For all the money that the beer giants spend each year eager to brand their own brews, this new digital campaign is a head-scratcher: “Let’s Grab a Beer.”
Not let’s grab a Bud. Or a Bud Light. Or even a Coors. Just an unbranded “Let’s Grab a Beer.”
That’s entirely intentional, says Julia Mize, vice president of the beer category at Anheuser-Busch — which has been the Super Bowl’s biggest advertiser for years. “We want to start and continue a conversation about beer — and make sure that we have a healthy beer category for the long term.”
That may take some doing. Even as craft beer sales continue to soar, domestic light beer sales are expected to hit a 10-year low this year, according to the Shanken News Daily, a global spirits, wine and beer news service. This is not good news for the likes of Anheuser-Busch or MillerCoors, whose Bud Light and Coors Light brands rank as the industry’s top-sellers.
For AB, it’s simply about trying to grow overall beer sales. The brand is so big that if the whole industry gets a lift, AB likely gets one, too. This latest digital campaign, which kicked off this week, is a nuanced attempt to appeal directly to Millennials — who broadly represent the future of the industry. Never mind that many younger drinkers tend to favor spirits, wines and craft beers.
“The industry, as a whole, has been turned upside down by the craft brewers,” says Chris Rice, president of All About Beer Magazine, a consumer beer publication. At last count, there were roughly 3,200 craft brewers and counting, he says. “There are a lot of issues when a segment grows that quickly.”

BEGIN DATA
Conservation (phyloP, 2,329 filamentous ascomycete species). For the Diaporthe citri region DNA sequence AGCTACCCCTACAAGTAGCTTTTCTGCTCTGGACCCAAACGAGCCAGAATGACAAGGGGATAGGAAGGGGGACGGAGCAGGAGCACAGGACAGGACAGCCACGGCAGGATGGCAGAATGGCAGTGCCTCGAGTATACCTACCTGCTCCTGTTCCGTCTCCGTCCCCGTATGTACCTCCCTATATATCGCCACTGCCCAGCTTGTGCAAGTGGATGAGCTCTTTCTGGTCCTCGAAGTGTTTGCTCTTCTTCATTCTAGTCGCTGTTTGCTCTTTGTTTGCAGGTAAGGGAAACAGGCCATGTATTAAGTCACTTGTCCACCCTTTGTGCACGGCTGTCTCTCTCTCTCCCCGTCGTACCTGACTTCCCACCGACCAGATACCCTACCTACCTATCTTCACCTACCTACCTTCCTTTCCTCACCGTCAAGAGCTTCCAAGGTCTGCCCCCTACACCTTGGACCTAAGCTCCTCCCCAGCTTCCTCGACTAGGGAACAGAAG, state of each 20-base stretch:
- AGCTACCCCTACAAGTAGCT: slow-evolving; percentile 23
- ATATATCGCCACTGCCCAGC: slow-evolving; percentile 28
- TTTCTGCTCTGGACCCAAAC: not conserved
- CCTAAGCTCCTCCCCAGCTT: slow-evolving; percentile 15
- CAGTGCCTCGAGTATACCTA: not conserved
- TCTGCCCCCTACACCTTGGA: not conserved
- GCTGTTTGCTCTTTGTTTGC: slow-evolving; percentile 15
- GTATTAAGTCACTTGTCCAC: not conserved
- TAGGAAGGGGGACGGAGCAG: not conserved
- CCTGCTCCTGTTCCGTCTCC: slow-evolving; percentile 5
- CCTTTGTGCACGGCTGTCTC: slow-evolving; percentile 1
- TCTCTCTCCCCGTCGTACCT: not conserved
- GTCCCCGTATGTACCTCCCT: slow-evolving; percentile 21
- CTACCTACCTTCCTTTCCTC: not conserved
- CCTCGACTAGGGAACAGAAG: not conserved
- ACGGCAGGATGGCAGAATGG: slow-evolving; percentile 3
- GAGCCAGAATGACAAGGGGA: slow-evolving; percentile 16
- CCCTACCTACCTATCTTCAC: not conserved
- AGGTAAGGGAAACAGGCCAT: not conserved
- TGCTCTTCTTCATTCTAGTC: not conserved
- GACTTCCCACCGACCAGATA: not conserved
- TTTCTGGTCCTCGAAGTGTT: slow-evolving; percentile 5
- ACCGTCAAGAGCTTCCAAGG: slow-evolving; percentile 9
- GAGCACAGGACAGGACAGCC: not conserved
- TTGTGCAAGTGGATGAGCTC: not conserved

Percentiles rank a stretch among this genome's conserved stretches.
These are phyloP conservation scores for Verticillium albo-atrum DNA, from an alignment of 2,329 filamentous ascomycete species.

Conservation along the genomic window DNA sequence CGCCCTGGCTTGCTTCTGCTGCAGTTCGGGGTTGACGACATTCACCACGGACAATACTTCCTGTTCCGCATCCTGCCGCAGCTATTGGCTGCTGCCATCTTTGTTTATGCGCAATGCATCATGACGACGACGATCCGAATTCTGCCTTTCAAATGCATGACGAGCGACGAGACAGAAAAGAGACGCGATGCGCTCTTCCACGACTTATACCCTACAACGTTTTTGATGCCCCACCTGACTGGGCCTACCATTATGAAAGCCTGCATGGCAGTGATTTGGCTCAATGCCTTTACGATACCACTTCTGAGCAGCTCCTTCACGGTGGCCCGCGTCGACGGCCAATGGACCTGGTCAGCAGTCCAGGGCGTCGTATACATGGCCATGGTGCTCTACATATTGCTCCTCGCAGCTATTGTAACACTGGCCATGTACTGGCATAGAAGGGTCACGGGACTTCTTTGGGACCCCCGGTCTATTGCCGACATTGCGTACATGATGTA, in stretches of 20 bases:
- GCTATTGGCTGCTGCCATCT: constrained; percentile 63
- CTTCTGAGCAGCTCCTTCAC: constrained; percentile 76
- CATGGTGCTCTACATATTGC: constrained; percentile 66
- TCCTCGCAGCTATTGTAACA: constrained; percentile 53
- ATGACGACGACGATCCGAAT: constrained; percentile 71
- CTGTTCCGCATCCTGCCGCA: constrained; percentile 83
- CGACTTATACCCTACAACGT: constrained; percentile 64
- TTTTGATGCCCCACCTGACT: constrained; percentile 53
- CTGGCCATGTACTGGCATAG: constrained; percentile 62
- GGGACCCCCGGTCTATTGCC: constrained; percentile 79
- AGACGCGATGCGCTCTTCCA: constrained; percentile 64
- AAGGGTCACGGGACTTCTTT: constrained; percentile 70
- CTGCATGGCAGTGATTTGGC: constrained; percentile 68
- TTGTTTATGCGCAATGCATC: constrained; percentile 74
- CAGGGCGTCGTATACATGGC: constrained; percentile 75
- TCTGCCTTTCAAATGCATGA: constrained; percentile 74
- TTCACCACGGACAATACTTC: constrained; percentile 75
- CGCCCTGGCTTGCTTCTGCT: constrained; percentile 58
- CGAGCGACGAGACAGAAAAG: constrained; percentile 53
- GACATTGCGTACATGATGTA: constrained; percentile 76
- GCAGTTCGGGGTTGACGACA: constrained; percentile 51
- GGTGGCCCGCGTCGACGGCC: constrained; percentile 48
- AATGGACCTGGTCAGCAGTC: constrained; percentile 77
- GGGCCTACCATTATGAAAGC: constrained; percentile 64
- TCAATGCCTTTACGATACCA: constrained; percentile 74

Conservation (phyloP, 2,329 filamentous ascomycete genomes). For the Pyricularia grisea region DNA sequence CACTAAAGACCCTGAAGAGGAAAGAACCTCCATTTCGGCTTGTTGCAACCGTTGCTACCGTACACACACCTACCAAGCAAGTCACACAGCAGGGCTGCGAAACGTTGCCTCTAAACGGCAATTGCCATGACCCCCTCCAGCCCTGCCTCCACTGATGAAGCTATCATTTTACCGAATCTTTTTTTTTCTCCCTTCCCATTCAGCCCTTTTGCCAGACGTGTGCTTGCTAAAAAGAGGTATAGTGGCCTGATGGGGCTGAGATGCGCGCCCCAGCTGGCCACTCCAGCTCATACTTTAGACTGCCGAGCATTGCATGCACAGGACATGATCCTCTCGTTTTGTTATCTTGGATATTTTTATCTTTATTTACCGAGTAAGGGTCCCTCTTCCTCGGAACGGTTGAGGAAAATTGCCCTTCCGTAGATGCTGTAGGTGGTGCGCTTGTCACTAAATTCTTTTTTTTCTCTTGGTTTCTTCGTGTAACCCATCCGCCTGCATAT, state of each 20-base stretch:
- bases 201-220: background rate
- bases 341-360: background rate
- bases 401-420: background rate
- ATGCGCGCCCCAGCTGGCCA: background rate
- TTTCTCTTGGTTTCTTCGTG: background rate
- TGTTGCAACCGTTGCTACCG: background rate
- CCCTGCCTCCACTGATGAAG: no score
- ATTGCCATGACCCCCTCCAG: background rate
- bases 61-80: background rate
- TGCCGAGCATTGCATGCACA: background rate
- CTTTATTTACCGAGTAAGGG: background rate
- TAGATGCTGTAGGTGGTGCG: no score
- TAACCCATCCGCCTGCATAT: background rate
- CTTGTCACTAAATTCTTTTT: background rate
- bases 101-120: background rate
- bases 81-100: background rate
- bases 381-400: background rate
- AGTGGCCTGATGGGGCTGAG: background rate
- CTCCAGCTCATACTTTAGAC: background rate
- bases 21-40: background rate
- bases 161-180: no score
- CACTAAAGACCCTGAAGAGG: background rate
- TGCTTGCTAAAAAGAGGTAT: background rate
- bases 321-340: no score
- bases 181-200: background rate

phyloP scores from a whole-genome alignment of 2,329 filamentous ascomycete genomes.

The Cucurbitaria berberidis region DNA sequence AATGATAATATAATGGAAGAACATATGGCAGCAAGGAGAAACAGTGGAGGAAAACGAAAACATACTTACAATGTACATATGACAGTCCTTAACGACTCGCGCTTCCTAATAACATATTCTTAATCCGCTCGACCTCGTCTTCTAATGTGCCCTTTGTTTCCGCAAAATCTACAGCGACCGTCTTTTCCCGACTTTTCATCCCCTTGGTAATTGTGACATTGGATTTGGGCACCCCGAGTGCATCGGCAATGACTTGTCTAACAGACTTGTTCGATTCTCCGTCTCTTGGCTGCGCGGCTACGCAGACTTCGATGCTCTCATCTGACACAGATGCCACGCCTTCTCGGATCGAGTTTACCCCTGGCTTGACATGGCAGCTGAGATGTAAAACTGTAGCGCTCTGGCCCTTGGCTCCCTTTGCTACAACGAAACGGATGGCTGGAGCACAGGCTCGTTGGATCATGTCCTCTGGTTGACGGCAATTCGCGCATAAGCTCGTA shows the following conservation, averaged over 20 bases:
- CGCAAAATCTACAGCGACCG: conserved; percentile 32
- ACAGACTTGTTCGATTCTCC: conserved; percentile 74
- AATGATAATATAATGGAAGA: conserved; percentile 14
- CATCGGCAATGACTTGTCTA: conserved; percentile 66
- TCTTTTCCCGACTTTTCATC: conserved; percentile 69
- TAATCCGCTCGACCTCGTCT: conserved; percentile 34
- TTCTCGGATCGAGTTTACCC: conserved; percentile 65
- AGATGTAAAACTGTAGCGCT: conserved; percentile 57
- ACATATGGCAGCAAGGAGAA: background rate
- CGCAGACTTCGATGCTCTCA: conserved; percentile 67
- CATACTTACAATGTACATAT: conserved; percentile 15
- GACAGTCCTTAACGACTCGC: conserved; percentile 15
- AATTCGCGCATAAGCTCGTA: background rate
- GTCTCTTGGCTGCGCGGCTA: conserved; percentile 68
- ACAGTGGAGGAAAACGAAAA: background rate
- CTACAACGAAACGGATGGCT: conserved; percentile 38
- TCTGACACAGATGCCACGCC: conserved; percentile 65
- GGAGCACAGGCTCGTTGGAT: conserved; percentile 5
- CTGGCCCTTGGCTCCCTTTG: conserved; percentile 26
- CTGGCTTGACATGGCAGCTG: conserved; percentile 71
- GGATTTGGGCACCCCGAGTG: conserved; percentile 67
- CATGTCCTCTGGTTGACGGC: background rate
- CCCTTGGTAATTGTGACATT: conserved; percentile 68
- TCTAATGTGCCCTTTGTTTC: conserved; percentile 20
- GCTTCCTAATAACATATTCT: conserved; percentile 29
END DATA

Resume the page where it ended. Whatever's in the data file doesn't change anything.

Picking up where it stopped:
Issue Number One: How to convince Millennials that drinking beer — any beer — is cool?
Anheuser-Busch’s latest answer: With a digital presence that tells them it is. For example, the Letsgraba.beer website uses key survey data to make beer-drinking sound oh-so-fashionable. Some 67% of beer-drinkers consider themselves foodies vs. just 38% of non-beer drinkers, the site points out. And get this: 81% of beer drinkers are likely to use social media vs. 70% of non-beer drinkers, the site says.
There’s more. Beer drinkers are “significantly” more likely to have a more “sophisticated” sense of style (86%) than non-beer drinkers (63 %), according to the posted survey results from the research firm Wakefield Research.
“Our goal is to elevate beer and beer occasions,” says Mize. “We want consumers to think about beer at being a go-to for any occasion.”
Ultimately, Mize says, she hopes that other major beer makers sign-on to be part of the “Let’s Grab a Beer” movement. “If the beer category grows, than everyone grows.”
Source: USA Today